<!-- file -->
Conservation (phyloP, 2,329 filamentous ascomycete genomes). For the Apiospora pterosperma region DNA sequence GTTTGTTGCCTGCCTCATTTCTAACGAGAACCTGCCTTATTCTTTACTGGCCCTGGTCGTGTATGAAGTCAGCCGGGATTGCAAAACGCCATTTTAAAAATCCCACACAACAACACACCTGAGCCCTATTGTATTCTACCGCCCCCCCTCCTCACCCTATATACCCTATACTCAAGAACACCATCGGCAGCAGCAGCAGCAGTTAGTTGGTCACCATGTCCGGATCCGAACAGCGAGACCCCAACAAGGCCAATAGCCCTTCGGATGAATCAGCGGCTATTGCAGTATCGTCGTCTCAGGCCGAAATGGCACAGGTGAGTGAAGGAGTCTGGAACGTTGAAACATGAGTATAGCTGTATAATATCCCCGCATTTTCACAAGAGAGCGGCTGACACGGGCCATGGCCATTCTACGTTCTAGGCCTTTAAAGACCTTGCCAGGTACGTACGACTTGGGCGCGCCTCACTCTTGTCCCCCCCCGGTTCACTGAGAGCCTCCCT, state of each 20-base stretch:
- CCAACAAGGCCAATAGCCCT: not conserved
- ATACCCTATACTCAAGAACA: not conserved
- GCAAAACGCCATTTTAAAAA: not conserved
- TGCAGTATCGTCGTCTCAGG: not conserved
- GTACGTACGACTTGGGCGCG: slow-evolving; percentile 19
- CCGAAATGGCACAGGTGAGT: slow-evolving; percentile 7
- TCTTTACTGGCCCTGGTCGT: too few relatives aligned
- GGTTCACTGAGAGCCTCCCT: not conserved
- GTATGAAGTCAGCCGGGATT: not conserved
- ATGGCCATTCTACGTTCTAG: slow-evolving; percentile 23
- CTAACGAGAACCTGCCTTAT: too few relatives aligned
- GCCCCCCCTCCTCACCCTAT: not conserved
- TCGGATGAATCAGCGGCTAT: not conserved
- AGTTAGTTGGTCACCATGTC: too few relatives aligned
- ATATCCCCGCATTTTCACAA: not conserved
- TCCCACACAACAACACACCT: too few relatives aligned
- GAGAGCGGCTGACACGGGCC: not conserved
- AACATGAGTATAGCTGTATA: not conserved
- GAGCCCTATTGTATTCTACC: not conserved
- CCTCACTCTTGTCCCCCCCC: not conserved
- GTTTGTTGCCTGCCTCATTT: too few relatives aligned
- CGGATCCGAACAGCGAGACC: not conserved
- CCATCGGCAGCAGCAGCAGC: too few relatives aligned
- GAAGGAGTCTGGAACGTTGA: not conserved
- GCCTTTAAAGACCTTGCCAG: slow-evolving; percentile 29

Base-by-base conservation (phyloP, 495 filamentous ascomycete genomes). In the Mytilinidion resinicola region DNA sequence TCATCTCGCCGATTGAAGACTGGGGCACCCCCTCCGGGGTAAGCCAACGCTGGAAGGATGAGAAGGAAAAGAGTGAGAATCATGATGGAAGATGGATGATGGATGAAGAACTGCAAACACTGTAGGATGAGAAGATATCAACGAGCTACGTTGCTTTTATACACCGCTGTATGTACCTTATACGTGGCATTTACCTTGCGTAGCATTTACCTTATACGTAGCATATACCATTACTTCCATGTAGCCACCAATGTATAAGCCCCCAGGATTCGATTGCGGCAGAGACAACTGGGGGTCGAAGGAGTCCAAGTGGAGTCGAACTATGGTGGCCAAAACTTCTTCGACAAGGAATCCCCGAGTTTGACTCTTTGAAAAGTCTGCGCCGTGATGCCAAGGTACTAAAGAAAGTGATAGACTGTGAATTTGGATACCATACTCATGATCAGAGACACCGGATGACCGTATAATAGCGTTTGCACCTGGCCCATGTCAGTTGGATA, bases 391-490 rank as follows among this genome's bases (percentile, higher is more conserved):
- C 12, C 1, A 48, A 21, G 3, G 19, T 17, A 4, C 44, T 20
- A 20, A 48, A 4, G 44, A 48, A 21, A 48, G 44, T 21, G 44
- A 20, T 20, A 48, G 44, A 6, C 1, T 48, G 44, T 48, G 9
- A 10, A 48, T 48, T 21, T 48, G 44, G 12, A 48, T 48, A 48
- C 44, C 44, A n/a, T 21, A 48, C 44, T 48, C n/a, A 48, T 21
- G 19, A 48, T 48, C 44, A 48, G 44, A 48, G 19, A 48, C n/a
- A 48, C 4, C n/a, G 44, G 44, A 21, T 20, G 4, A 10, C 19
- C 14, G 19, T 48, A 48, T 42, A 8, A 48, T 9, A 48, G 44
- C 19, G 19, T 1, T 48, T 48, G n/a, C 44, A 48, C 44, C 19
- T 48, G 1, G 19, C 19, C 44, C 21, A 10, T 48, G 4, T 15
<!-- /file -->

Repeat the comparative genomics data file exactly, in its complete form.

Conservation (phyloP, 2,329 filamentous ascomycete genomes). For the Apiospora pterosperma region DNA sequence GTTTGTTGCCTGCCTCATTTCTAACGAGAACCTGCCTTATTCTTTACTGGCCCTGGTCGTGTATGAAGTCAGCCGGGATTGCAAAACGCCATTTTAAAAATCCCACACAACAACACACCTGAGCCCTATTGTATTCTACCGCCCCCCCTCCTCACCCTATATACCCTATACTCAAGAACACCATCGGCAGCAGCAGCAGCAGTTAGTTGGTCACCATGTCCGGATCCGAACAGCGAGACCCCAACAAGGCCAATAGCCCTTCGGATGAATCAGCGGCTATTGCAGTATCGTCGTCTCAGGCCGAAATGGCACAGGTGAGTGAAGGAGTCTGGAACGTTGAAACATGAGTATAGCTGTATAATATCCCCGCATTTTCACAAGAGAGCGGCTGACACGGGCCATGGCCATTCTACGTTCTAGGCCTTTAAAGACCTTGCCAGGTACGTACGACTTGGGCGCGCCTCACTCTTGTCCCCCCCCGGTTCACTGAGAGCCTCCCT, state of each 20-base stretch:
- CCAACAAGGCCAATAGCCCT: not conserved
- ATACCCTATACTCAAGAACA: not conserved
- GCAAAACGCCATTTTAAAAA: not conserved
- TGCAGTATCGTCGTCTCAGG: not conserved
- GTACGTACGACTTGGGCGCG: slow-evolving; percentile 19
- CCGAAATGGCACAGGTGAGT: slow-evolving; percentile 7
- TCTTTACTGGCCCTGGTCGT: too few relatives aligned
- GGTTCACTGAGAGCCTCCCT: not conserved
- GTATGAAGTCAGCCGGGATT: not conserved
- ATGGCCATTCTACGTTCTAG: slow-evolving; percentile 23
- CTAACGAGAACCTGCCTTAT: too few relatives aligned
- GCCCCCCCTCCTCACCCTAT: not conserved
- TCGGATGAATCAGCGGCTAT: not conserved
- AGTTAGTTGGTCACCATGTC: too few relatives aligned
- ATATCCCCGCATTTTCACAA: not conserved
- TCCCACACAACAACACACCT: too few relatives aligned
- GAGAGCGGCTGACACGGGCC: not conserved
- AACATGAGTATAGCTGTATA: not conserved
- GAGCCCTATTGTATTCTACC: not conserved
- CCTCACTCTTGTCCCCCCCC: not conserved
- GTTTGTTGCCTGCCTCATTT: too few relatives aligned
- CGGATCCGAACAGCGAGACC: not conserved
- CCATCGGCAGCAGCAGCAGC: too few relatives aligned
- GAAGGAGTCTGGAACGTTGA: not conserved
- GCCTTTAAAGACCTTGCCAG: slow-evolving; percentile 29

Base-by-base conservation (phyloP, 495 filamentous ascomycete genomes). In the Mytilinidion resinicola region DNA sequence TCATCTCGCCGATTGAAGACTGGGGCACCCCCTCCGGGGTAAGCCAACGCTGGAAGGATGAGAAGGAAAAGAGTGAGAATCATGATGGAAGATGGATGATGGATGAAGAACTGCAAACACTGTAGGATGAGAAGATATCAACGAGCTACGTTGCTTTTATACACCGCTGTATGTACCTTATACGTGGCATTTACCTTGCGTAGCATTTACCTTATACGTAGCATATACCATTACTTCCATGTAGCCACCAATGTATAAGCCCCCAGGATTCGATTGCGGCAGAGACAACTGGGGGTCGAAGGAGTCCAAGTGGAGTCGAACTATGGTGGCCAAAACTTCTTCGACAAGGAATCCCCGAGTTTGACTCTTTGAAAAGTCTGCGCCGTGATGCCAAGGTACTAAAGAAAGTGATAGACTGTGAATTTGGATACCATACTCATGATCAGAGACACCGGATGACCGTATAATAGCGTTTGCACCTGGCCCATGTCAGTTGGATA, bases 391-490 rank as follows among this genome's bases (percentile, higher is more conserved):
- C 12, C 1, A 48, A 21, G 3, G 19, T 17, A 4, C 44, T 20
- A 20, A 48, A 4, G 44, A 48, A 21, A 48, G 44, T 21, G 44
- A 20, T 20, A 48, G 44, A 6, C 1, T 48, G 44, T 48, G 9
- A 10, A 48, T 48, T 21, T 48, G 44, G 12, A 48, T 48, A 48
- C 44, C 44, A n/a, T 21, A 48, C 44, T 48, C n/a, A 48, T 21
- G 19, A 48, T 48, C 44, A 48, G 44, A 48, G 19, A 48, C n/a
- A 48, C 4, C n/a, G 44, G 44, A 21, T 20, G 4, A 10, C 19
- C 14, G 19, T 48, A 48, T 42, A 8, A 48, T 9, A 48, G 44
- C 19, G 19, T 1, T 48, T 48, G n/a, C 44, A 48, C 44, C 19
- T 48, G 1, G 19, C 19, C 44, C 21, A 10, T 48, G 4, T 15